A few years ago, as oil prices climbed, there seemed to be a backlash against gas-guzzling 4x4s among the chattering classes of Europe's major cities.
Frankly, it was embarrassing to be seen in your huge off-roader in certain parts of London and social death to drop the children off at school in one.
In other space-constrained cities, in France and Germany, smaller cars have soared in popularity, in keeping with the austere times.
However, the 4x4 backlash has receded - perhaps as the prospect of oil running out has faded, as shale gas has come into the equation.
Sales of 4x4s are the one bright spot in a moribund European car sales market - sales were down 8 per cent last year to a 17-year low.
But the premium car makers of Germany - BMW, Audi and Daimler - are no longer banking solely on Europe. They are looking to Asian and Middle East buyers to replace the falling sales in their homeland.
In the fast-growing emerging markets of India and China there are no such ethical concerns about driving 4x4s. Increasingly, nor are there any affordability issues as the Chinese middle class is set to number 600 million people by 2020, according to a government think tank.
The Chinese car market is the largest in the world and growing at 26 per cent a year, according to a report last year by McKinsey. However, the premium car market is growing even faster still - at 36 per cent a year, with sales of high-end cars reaching 1.25 million vehicles a year last year.
Audi, which is owned by Volkswagen, Europe's largest car maker, is focusing its considerable energies on the Chinese market, where it has benefited from an association with Chinese bureaucrats. It has a stronger base to build on there than in India, where it is a distant third to Mercedes-Benz and BMW.
But in China, if you are a party official you drive an Audi. The Chinese government spends about £8 billion (Dh44.48bn) a year on cars and half of the world's Audi A6s are sold in mainland China.
Audi believes its popularity in the Far East will help it to topple its national rival BMW and become the biggest maker of luxury vehicles in the world by the end of the decade. BMW still has a narrow 407-vehicle sales lead globally over Audi this year, with Mercedes - the Daimler manufacturer - lagging 37,229 vehicles behind BMW.
Audi is banking on the 4x4 to drive it into the top spot, expanding its range of luxury off-roaders.
"Every fourth premium automobile is a [4x4] these days," the Audi chief executive Rupert Stadler said last month at the company's headquarters in Ingolstadt, Germany.
"That's why we're creating a broad offering: more sportiness, more diversity, more profile, less fuel consumption."
Audi plans to double its offering of 4x4s by 2020, when Mr Stadler says sales of such vehicles will account for 33 per cent of high-end deliveries.
The Volkswagen unit is developing the Audi Q2, Q4 and Q6 as sportier alternatives to its current range of three 4x4s.
It is not only customer demand that makes such models so important for car makers. Profit margins on the 4x4s are also much higher. The cars cost about the same as a traditional small hatchback to make but they command a much higher retail price.
Audi plans to invest Ä11bn (Dh51.82bn) by 2015 to increase production and widen its model line up in pursuit of BMW.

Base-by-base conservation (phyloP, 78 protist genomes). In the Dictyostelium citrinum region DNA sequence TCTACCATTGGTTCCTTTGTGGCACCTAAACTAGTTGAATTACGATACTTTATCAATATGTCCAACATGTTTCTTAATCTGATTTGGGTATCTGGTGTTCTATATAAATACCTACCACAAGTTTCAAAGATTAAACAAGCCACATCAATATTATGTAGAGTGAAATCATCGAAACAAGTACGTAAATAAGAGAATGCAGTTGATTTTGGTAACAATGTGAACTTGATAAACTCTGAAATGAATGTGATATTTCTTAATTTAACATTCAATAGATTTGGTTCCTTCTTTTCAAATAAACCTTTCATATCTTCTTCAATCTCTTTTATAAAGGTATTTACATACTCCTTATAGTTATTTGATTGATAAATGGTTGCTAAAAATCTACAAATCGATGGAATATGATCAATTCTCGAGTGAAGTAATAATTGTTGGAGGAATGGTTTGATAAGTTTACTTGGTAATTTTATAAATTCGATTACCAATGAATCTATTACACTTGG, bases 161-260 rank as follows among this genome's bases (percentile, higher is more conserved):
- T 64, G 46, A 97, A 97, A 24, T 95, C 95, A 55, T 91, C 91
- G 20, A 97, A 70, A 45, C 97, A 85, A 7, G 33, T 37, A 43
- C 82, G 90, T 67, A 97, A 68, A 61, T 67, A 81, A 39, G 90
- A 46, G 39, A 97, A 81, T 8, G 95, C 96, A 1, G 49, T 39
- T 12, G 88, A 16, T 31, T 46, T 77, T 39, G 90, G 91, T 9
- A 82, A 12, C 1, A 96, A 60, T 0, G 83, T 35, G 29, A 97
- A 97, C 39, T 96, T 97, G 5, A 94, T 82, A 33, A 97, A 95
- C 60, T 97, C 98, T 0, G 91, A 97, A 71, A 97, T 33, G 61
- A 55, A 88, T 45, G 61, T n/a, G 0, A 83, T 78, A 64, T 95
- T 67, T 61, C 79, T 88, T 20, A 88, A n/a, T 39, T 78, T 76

The expansion will also involve Audi opening a new factory this year in Foshan, China. "We will grow further in 2013," Mr Stadler says.
"We will reach the mark of 1.5 million car sales earlier than planned."
The world's three biggest makers of premium vehicles all posted fresh sales records last year and expect demand to rise further this year as growth in China and North America more than offsets the shrinking demand in Europe.
Audi has benefited from its image as the car of choice for China's political elite by targeting state-owned company bosses and business executives. That has helped the car maker cement its position as the top premium brand in China, with a market share of 29.6 per cent.
However, just as Audi wants to make its final push, the Chinese government has started to tell bureaucrats that they should be driving domestic brands.
"We should try to use Chinese cars when possible and actively advocate our officials to use them," Guo Gengmao, the governor of central Henan province, has said.
Local car makers could use the help. The combined market share for Chinese saloons and compact cars fell to a four-year low of 28.4 per cent last year and no Chinese brand was among the top 10 selling passenger-vehicle models last year.
Luxury car sales in China are forecast to surpass those in the United States as early as 2016 and equal that of western Europe by 2020, driven by rising incomes, McKinsey & Co said in a report last week.
But Audi is fighting back, saying nine out of 10 of its sales are to private individuals rather than to the Chinese government.
The car maker has also embraced new technology to reach younger web-savvy shoppers. It opened its first interactive digital showroom in Asia in a Beijing shopping mall. Its 4x4s and TTs and R8s are designed to appeal to younger drivers.
Audi is also expecting a sales surge in the Middle East in the next seven years. It intends to double its Middle East sales to at least 20,000 a year by 2020 and is investing in showrooms and service centres to facilitate this.
"It is the minimum target. You have to have buildings, you have to have capacity," says Trevor Hill, the managing director of Audi Middle East.
The Volkswagen division expects luxury car sales to climb by between 12 and 15 per cent in the Middle East this year, while the total car market could rise 6 to 8 per cent from an estimated 1.1 to 1.2 million vehicles sold last year, Mr Hill says.
Emerging markets provide a huge new opportunity for Europe's premium car brands.
The only danger is that their huge popularity may start to jeopardise the cachet of owning such a vehicle and the premium price car makers can charge.